Carrowmore, close to Sligo town, is the largest and oldest megalithic complex in Ireland. There were probably as many as forty stone circles with central dolmen chambers on raised platforms or tertres, but many of the monuments have been destroyed by land-clearance and quarrying. These are some of the oldest monuments in Ireland, an early form of passage-grave built by some of the very first farmers to arrive on this island.
Carrowmore and Knocknarea viewed from the air.
The central chamber at Carrowmore, known as Listoghil, has an alignment towards the sunrises in early November and Februrary. The chamber points towards the Ballygawley Mountains, where the sun rises over the magical bottomless lake, Lough Da Gé each Samhain and Imbolc, the effect being that the Cailleach or Earth-goddess named the Garavogue, is giving birth to the solar orb. Any attempt to understand why the first farmers built these monuments will always lead back to the subject of ritual and religion of the Stone Age.
Creevykeel Court Cairn
One of the largest and best preserved court cairns in Ireland, Creevykeel, just north of Cliffoney Village, and also one of the easiest to access, as it is situated beside the N15. The Creevykeel monument was built in several phases over possibly as long as 500 years, having been extended several times during the neolithic. The monument was completely excavated in 1936, in a dig directed by Hugh O'Neill Hencken leader of the team of American archaeologists known as the Harvard Archaeological Mission to Ireland. In 2019 a local Cliffoney resident discovered that the chamber of Creevykeel is somewhat aligned to the sunrises on the spring and autumn equinoxes.
I began my research into the art and astronomy of Irish passage-graves at Loughcrew the beautiful collection of thirty monuments spread across three sacred hills in the west of County Meath. I was inspired by the writings of American researcher Martin Brennan, author of The Boyne Valley Vision and The Stars and the Stones. Both books had a profound effect on me. Brennan and his co-researcher Jack Roberts discovered two important alignments at Loughcrew where neolithic engravings were illuminated both directly and indirectly by the light of the rising sun on astronomically significant mornings.
There are some wonderful monuments at Loughcrew which are sadly suffering from state neglect. The concrete roof over the passage at Cairn T, installed in the 1880's, has become unstable, leading to the closure of the monument which has not been open to the public since 2018. Recent research at Loughcrew, following on from the research of Martin Brennan and Jack Roberts, suggests that the large and elaborate panel of art withing Cairn L, above, is a depiction of a solar eclipse which occured above Loughcrew around 3,340 BCE. Researcher Paul Griffin first suggested the eclipse theory in the late 1990's, and it was published to widespread interest in 2006 and again in 2017. Eclipsologist Robin Edgar has refined Griffin's original date of 3,340 to a series of three strong partial solar eclipses, that includes an annular eclipse, which occurred between 3337 BCE and 3315 BCE.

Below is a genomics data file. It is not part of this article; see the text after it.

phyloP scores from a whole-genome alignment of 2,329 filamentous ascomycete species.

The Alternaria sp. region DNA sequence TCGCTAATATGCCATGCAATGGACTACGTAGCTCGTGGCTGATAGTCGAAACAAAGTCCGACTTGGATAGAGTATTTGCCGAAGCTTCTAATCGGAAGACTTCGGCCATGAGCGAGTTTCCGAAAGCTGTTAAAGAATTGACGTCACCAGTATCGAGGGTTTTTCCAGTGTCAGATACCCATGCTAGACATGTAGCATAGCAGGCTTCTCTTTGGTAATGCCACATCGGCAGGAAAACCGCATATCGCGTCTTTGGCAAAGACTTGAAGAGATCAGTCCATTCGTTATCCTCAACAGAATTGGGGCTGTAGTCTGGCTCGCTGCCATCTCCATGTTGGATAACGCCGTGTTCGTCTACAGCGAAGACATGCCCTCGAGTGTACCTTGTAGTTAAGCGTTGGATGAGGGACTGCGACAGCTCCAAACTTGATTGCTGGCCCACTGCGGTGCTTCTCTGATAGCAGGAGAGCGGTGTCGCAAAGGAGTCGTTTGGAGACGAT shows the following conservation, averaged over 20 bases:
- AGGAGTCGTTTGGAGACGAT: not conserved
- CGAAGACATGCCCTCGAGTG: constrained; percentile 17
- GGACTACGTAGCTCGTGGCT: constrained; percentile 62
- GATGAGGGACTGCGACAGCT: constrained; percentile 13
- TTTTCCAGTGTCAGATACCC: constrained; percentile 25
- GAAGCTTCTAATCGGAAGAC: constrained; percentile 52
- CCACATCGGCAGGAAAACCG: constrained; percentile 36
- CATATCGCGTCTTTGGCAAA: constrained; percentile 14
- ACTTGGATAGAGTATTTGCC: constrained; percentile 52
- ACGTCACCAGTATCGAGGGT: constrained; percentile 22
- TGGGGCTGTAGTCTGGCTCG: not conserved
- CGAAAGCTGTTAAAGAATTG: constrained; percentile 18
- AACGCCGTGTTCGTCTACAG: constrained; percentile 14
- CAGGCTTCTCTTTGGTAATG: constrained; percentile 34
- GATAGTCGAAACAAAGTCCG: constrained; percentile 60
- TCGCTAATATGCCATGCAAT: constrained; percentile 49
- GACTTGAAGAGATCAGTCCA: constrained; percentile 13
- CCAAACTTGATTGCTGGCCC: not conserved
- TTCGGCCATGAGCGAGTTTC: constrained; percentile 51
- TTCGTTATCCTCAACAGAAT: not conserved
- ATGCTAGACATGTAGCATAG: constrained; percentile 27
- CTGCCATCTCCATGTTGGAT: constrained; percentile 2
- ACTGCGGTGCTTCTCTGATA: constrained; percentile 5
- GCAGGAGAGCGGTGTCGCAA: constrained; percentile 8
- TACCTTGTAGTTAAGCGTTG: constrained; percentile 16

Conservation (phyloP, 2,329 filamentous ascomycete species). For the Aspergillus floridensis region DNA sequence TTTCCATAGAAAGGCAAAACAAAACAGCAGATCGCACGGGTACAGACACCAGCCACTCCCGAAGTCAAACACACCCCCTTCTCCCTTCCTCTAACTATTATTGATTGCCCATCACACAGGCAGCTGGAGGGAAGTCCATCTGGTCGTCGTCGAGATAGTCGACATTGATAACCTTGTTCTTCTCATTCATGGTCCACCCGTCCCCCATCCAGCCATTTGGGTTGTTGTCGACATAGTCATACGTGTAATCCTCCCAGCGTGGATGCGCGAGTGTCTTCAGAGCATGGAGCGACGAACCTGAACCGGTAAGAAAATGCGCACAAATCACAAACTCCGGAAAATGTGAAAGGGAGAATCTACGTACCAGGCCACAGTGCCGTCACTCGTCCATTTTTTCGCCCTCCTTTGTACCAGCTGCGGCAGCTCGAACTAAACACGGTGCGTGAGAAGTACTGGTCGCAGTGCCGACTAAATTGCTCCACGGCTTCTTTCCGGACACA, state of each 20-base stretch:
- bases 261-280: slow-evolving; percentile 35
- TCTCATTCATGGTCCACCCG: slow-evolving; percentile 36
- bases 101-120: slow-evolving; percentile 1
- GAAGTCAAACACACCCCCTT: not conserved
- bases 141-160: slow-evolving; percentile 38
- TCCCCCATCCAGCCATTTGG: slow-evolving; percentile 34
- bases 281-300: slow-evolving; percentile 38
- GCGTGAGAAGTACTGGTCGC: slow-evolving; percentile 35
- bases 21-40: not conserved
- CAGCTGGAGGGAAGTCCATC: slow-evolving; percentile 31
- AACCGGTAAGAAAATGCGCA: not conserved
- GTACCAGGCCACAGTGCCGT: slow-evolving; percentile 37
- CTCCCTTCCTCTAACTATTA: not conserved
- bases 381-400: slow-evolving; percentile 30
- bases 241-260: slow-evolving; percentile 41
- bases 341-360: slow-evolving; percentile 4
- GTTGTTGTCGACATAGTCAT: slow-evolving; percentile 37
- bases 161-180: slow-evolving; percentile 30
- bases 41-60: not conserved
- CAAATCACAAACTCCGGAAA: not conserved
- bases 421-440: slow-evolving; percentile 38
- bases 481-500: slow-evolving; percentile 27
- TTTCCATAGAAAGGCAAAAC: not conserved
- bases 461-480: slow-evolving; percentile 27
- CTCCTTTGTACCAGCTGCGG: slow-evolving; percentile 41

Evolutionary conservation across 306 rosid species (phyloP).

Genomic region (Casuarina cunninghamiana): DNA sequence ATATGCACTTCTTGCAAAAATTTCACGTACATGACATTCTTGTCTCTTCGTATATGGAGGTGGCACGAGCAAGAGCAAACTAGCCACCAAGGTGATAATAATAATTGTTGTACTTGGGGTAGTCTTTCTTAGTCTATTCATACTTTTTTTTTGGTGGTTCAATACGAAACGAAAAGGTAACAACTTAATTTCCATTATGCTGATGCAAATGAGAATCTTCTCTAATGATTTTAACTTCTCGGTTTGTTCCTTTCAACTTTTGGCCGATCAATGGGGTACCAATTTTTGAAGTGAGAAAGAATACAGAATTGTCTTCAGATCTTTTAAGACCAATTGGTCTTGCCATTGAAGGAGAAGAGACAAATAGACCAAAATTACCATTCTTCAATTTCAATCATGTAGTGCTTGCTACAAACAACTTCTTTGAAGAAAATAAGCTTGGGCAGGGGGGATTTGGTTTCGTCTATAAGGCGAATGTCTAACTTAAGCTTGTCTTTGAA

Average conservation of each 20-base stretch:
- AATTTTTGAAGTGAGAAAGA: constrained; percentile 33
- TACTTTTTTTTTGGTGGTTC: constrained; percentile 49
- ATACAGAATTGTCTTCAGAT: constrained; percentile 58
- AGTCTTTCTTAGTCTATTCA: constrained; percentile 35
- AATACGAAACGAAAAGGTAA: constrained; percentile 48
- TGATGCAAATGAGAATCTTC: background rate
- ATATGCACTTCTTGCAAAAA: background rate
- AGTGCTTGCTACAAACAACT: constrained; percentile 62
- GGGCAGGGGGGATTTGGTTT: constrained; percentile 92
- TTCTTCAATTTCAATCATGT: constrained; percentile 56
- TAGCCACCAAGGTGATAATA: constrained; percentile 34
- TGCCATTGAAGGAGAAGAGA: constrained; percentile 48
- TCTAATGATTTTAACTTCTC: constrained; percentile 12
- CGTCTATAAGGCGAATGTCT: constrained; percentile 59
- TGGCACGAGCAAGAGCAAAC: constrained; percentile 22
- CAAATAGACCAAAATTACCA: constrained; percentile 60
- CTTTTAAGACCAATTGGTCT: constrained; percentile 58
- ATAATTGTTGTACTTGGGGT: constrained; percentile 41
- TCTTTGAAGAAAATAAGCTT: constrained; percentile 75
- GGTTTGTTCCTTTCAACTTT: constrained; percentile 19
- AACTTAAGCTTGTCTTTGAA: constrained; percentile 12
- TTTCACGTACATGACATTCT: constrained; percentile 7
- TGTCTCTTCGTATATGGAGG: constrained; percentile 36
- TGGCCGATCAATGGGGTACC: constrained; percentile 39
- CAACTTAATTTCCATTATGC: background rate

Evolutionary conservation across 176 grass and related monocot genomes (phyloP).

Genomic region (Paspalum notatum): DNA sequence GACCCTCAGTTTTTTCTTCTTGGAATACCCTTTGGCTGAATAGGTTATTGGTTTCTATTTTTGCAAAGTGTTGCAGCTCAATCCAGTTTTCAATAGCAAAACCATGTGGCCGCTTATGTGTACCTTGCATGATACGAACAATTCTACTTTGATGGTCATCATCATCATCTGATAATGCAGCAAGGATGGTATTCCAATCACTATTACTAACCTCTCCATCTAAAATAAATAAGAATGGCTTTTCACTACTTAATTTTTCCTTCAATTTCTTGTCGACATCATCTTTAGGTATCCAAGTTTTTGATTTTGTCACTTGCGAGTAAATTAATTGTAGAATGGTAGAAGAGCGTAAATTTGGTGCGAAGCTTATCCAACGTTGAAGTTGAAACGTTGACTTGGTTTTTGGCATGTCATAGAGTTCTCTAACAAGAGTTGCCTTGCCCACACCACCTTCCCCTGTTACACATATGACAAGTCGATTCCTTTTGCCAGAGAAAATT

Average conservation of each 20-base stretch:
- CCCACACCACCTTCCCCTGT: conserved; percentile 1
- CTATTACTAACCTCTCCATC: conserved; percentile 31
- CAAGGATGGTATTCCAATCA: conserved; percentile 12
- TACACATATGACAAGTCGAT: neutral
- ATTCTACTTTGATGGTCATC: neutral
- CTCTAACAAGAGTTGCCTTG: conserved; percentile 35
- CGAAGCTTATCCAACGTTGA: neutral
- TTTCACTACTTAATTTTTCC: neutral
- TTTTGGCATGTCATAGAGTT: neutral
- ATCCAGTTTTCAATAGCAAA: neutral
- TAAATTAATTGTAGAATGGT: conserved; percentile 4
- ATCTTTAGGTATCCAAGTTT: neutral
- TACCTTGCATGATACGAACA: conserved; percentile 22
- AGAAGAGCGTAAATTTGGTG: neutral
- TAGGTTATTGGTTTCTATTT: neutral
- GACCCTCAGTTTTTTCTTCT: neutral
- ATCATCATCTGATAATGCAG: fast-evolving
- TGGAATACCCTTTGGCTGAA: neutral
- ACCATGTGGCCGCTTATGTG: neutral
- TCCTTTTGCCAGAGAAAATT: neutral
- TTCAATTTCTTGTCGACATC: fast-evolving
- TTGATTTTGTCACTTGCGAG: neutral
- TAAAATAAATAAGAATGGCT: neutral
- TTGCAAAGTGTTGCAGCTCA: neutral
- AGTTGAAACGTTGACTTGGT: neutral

County Sligo is one of the best places in Ireland to hear fine Irish Traditional Music. Since moving to this area I have taken up playing first fiddle, then banjo, and I am now enjoying a fantastic three-quarter set of uilleann pipes made by master Limerick muiscian
Planxty Irwin played on the wire-sturng Irish harp, the clarseach, here in the Old Barracks in Cliffoney.
Our music group, the Squeal Like A Pig Ceilidhi Band, plays regular sessions in O'Donnell's Bar, Cliffoney, and also plays at care homes, community centers and the local Cliffoney Country Market. We also host the long-running traditional session in O'Donnell's Bar on the last Saturday of each month, held in memory of the rebel Catholic priest, Fr. Michael O'Flanagan who spent fifteen turbulent months here in 1914 and 1915.
O'Flanagan was a fascinating individual who became vice-president and later president of Sinn Féin. He worked on many volumes on Irish history including editing and publishing the Ordnance Survey Letters for most of the country in the late 1928's. O'Flanagan also invented and patented the modern swimming goggles in the late 1920's.